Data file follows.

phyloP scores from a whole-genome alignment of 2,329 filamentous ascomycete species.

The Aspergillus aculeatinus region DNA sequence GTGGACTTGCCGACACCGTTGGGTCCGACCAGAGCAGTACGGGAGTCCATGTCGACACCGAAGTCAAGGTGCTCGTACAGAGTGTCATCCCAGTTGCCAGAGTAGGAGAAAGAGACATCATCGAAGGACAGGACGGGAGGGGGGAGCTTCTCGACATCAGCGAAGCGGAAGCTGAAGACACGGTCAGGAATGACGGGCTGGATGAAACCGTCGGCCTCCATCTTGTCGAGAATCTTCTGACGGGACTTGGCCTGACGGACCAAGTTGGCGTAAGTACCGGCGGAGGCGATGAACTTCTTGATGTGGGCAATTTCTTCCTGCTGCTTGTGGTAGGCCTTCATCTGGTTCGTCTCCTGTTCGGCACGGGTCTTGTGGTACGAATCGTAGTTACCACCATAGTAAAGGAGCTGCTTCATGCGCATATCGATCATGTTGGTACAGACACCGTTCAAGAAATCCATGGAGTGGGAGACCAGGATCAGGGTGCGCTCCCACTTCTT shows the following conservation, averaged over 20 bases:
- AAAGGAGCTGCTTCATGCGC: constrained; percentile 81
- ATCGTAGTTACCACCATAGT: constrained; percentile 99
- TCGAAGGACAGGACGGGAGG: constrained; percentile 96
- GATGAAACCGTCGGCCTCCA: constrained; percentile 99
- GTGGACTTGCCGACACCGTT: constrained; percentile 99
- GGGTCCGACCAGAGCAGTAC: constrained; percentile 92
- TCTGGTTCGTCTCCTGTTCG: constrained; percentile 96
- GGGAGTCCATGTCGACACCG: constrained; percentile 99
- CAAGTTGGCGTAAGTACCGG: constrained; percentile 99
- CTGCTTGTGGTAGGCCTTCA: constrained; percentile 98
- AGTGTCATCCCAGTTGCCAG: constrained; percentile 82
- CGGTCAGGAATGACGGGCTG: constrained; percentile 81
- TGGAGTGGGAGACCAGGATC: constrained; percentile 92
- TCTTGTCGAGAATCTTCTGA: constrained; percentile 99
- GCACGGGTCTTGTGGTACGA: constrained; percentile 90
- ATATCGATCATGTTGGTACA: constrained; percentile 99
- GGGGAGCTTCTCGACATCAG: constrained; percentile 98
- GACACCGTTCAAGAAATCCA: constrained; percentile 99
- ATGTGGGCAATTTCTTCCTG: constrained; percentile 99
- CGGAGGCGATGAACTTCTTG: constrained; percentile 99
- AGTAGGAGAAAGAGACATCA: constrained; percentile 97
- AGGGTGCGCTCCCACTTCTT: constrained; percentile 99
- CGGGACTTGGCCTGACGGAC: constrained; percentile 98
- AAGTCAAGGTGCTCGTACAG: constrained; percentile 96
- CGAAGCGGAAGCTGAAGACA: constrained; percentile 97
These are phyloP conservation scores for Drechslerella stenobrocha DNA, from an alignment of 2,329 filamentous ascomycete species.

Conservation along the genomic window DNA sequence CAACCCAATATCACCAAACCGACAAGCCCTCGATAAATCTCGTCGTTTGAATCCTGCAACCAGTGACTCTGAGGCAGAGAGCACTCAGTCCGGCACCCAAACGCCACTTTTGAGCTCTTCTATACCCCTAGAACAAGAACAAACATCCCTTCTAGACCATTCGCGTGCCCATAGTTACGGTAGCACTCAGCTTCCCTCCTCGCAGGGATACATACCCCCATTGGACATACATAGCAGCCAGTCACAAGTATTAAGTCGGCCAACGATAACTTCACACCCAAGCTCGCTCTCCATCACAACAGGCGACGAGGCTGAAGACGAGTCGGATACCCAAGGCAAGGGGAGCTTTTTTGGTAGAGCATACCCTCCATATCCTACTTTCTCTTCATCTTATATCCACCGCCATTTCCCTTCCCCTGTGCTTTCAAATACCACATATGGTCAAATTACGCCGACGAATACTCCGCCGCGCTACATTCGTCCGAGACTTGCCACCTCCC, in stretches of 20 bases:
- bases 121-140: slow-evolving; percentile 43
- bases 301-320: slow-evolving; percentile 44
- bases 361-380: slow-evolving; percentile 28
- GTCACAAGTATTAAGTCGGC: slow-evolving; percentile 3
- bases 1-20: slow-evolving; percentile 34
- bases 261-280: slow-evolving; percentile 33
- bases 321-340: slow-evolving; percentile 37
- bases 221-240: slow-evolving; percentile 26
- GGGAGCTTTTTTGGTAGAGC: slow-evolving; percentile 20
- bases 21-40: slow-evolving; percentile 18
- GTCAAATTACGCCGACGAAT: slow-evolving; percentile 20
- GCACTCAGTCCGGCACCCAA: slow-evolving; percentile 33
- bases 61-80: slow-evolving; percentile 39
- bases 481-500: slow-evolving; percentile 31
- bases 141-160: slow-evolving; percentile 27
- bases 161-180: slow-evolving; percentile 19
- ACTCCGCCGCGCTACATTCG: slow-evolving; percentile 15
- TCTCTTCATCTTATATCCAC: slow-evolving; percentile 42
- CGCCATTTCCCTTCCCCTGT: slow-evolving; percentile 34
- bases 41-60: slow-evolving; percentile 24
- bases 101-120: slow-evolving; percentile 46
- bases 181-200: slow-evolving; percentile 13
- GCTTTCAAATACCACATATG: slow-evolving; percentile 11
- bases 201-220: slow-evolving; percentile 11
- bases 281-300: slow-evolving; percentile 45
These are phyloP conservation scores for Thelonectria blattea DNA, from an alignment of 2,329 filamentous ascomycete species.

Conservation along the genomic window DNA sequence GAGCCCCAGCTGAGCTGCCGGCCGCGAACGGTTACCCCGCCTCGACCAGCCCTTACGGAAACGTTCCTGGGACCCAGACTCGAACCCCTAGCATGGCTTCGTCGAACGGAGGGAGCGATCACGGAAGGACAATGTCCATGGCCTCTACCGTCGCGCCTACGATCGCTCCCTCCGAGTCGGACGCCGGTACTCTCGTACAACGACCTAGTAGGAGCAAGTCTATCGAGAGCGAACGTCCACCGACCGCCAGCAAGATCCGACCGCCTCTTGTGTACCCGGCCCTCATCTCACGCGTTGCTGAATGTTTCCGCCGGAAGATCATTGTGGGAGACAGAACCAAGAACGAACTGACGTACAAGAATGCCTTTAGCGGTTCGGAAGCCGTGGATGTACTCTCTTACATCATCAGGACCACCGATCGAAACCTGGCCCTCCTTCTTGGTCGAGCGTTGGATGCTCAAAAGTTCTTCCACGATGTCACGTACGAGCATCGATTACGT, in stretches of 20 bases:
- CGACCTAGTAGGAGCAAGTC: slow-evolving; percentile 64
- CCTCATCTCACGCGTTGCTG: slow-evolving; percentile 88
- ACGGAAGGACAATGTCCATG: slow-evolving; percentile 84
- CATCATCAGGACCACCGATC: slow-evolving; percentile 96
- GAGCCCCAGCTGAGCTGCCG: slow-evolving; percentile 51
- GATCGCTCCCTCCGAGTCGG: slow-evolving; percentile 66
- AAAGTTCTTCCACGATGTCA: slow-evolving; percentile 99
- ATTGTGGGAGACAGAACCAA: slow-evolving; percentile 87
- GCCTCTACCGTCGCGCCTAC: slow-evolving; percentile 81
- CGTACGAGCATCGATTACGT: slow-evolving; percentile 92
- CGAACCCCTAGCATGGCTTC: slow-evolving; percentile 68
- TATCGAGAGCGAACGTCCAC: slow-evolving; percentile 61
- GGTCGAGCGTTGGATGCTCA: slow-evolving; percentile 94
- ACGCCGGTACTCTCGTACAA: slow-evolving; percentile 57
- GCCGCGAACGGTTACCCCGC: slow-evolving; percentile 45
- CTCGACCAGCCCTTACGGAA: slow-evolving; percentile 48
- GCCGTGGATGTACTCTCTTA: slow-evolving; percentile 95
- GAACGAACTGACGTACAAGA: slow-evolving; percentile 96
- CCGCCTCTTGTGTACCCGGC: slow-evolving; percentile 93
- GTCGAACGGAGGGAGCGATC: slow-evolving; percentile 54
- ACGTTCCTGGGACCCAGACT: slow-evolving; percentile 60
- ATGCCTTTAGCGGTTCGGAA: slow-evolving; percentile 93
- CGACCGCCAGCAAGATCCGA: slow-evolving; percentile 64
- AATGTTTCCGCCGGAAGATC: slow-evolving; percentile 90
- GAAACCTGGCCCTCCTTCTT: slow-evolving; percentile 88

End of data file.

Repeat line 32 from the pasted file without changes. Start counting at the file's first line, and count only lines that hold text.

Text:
- bases 361-380: slow-evolving; percentile 28